A federal jury in Tampa, Florida has found Mirza Afzal Hussain, 55, guilty of coercion and enticement of a minor, document fraud and aggravated identity theft, and will face a maximum penalty of life in federal prison for the enticement conviction, a maximum of 15 years’ imprisonment for the document fraud conviction and a mandatory, consecutive two-year term of imprisonment for the aggravated identity theft conviction.
According to evidence presented at trial, Hussain agreed to house his sister and her family, including two minor daughters, when they legally emigrated to the U.S. from Bangladesh in 2010, and were then culturally and socially isolated with no employment, lack of transportation and the ability to speak English was very low.
During their stay at his house, Hussain developed a romantic and sexual relationship with his 12-year-old niece as he bought her tight, American styled-clothing, romantic jewelry and cell phones, sexually battered her and even started living with her openly in front of her family and his wife, as if she were his spouse, according to a Department of Justice press release.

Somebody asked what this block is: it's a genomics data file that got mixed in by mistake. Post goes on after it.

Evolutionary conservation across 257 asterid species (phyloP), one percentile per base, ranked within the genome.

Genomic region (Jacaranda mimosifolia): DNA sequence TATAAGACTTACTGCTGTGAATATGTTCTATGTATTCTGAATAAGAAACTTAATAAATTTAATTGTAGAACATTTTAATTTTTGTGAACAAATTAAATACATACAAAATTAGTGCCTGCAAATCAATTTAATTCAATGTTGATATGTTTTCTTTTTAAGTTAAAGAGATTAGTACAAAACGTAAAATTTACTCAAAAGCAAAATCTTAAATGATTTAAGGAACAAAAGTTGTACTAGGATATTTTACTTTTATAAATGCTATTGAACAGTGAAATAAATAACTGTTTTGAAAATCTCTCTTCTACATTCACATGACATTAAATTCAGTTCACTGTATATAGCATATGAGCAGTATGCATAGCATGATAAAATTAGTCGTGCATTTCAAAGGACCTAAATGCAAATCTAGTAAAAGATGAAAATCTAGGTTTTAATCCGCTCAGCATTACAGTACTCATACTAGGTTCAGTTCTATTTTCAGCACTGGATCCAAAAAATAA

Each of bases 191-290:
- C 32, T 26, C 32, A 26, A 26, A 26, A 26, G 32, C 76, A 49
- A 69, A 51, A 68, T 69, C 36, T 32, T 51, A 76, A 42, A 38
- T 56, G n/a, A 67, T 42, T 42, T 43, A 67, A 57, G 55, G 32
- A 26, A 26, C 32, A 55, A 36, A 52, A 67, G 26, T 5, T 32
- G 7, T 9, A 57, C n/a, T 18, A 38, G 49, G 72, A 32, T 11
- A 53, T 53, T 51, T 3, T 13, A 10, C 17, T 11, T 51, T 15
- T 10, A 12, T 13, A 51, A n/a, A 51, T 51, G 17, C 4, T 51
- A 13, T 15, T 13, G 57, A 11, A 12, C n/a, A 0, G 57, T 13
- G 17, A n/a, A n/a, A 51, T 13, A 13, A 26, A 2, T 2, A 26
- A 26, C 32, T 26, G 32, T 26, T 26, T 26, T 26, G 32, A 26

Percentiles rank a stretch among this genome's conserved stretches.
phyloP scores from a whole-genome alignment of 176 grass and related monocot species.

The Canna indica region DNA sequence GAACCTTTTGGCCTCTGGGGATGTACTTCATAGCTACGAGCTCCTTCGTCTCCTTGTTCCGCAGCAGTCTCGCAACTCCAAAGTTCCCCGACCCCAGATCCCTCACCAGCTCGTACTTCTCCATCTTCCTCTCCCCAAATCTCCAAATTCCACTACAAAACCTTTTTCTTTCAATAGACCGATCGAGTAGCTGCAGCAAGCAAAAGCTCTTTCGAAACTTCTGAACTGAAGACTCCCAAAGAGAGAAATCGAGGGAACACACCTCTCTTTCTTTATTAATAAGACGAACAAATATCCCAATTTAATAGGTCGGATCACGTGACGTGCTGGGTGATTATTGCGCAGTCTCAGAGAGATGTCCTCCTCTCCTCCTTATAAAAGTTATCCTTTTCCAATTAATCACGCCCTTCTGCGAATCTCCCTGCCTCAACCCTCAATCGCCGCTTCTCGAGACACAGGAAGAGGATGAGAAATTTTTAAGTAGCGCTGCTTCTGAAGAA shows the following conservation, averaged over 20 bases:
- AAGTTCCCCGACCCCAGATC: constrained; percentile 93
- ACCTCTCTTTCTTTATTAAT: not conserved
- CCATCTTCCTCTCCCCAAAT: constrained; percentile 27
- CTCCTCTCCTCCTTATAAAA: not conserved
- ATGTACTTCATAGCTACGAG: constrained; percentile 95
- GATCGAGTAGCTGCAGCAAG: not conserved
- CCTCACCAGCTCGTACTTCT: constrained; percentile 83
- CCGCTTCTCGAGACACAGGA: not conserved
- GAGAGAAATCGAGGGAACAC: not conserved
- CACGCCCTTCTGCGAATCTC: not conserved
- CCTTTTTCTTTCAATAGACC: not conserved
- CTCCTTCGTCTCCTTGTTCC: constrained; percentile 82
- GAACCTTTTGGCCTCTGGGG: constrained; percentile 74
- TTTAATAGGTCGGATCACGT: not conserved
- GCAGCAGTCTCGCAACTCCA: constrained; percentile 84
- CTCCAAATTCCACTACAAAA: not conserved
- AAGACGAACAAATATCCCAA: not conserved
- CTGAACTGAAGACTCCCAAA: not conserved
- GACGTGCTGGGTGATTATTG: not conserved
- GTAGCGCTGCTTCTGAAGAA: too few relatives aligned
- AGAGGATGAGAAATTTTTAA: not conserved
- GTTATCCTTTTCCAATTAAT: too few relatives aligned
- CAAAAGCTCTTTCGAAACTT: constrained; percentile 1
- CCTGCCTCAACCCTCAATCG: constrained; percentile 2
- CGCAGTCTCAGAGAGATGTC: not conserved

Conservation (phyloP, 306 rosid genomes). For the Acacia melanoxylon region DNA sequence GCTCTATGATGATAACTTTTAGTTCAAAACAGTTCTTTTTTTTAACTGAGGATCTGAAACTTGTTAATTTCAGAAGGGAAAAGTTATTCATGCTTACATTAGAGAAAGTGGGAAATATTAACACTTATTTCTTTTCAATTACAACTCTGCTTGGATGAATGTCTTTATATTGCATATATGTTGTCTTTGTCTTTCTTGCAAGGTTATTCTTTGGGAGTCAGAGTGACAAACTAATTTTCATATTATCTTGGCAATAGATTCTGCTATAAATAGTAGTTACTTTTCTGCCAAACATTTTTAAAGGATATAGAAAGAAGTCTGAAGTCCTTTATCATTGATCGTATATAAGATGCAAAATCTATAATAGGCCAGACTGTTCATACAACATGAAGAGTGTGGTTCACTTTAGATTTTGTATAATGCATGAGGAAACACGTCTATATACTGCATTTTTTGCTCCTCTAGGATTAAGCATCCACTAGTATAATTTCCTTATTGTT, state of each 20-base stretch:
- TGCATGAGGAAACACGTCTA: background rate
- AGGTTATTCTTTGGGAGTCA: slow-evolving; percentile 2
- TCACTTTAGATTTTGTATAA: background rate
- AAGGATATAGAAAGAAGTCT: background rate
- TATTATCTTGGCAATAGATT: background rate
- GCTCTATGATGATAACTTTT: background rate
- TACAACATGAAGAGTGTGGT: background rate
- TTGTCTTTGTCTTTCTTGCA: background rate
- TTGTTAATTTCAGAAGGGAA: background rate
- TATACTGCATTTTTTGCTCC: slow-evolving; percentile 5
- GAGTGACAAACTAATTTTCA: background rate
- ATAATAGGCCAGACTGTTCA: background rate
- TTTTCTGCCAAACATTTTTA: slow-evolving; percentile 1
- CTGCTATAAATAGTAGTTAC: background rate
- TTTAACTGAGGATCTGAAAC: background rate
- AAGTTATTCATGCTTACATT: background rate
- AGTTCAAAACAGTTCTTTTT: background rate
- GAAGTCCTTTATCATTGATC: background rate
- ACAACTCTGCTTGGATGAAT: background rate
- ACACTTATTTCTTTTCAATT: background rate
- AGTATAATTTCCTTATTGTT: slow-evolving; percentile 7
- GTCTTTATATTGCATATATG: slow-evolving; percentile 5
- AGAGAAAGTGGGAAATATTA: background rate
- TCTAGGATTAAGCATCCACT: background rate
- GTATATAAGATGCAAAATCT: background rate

Hussain’s wife then left him and the relatives even moved out in 2012, including his 12-year-old niece.
For several years afterward, Hussain remained in contact with his niece; he would sign her out of school, linger outside her new residence and even call her.
Hussain also sent many sexually explicit text messages to her, professing his love for her with intention to marry, the press release added.
He also manipulated her into falsifying reports claiming her parents were abusing her.
In November 2012, Hussain traveled to Bangladesh to obtain a false birth certificate that changed his niece’s birth date and made her appear to be three years older.
He then returned to the U.S. and used that birth certificate to fraudulently obtain a new Legal Permanent Resident Card reflecting her new birth year and showed up at her house to take her away from her parents, claiming the she was an adult.
Hussain’s sentencing hearing is scheduled for April 11.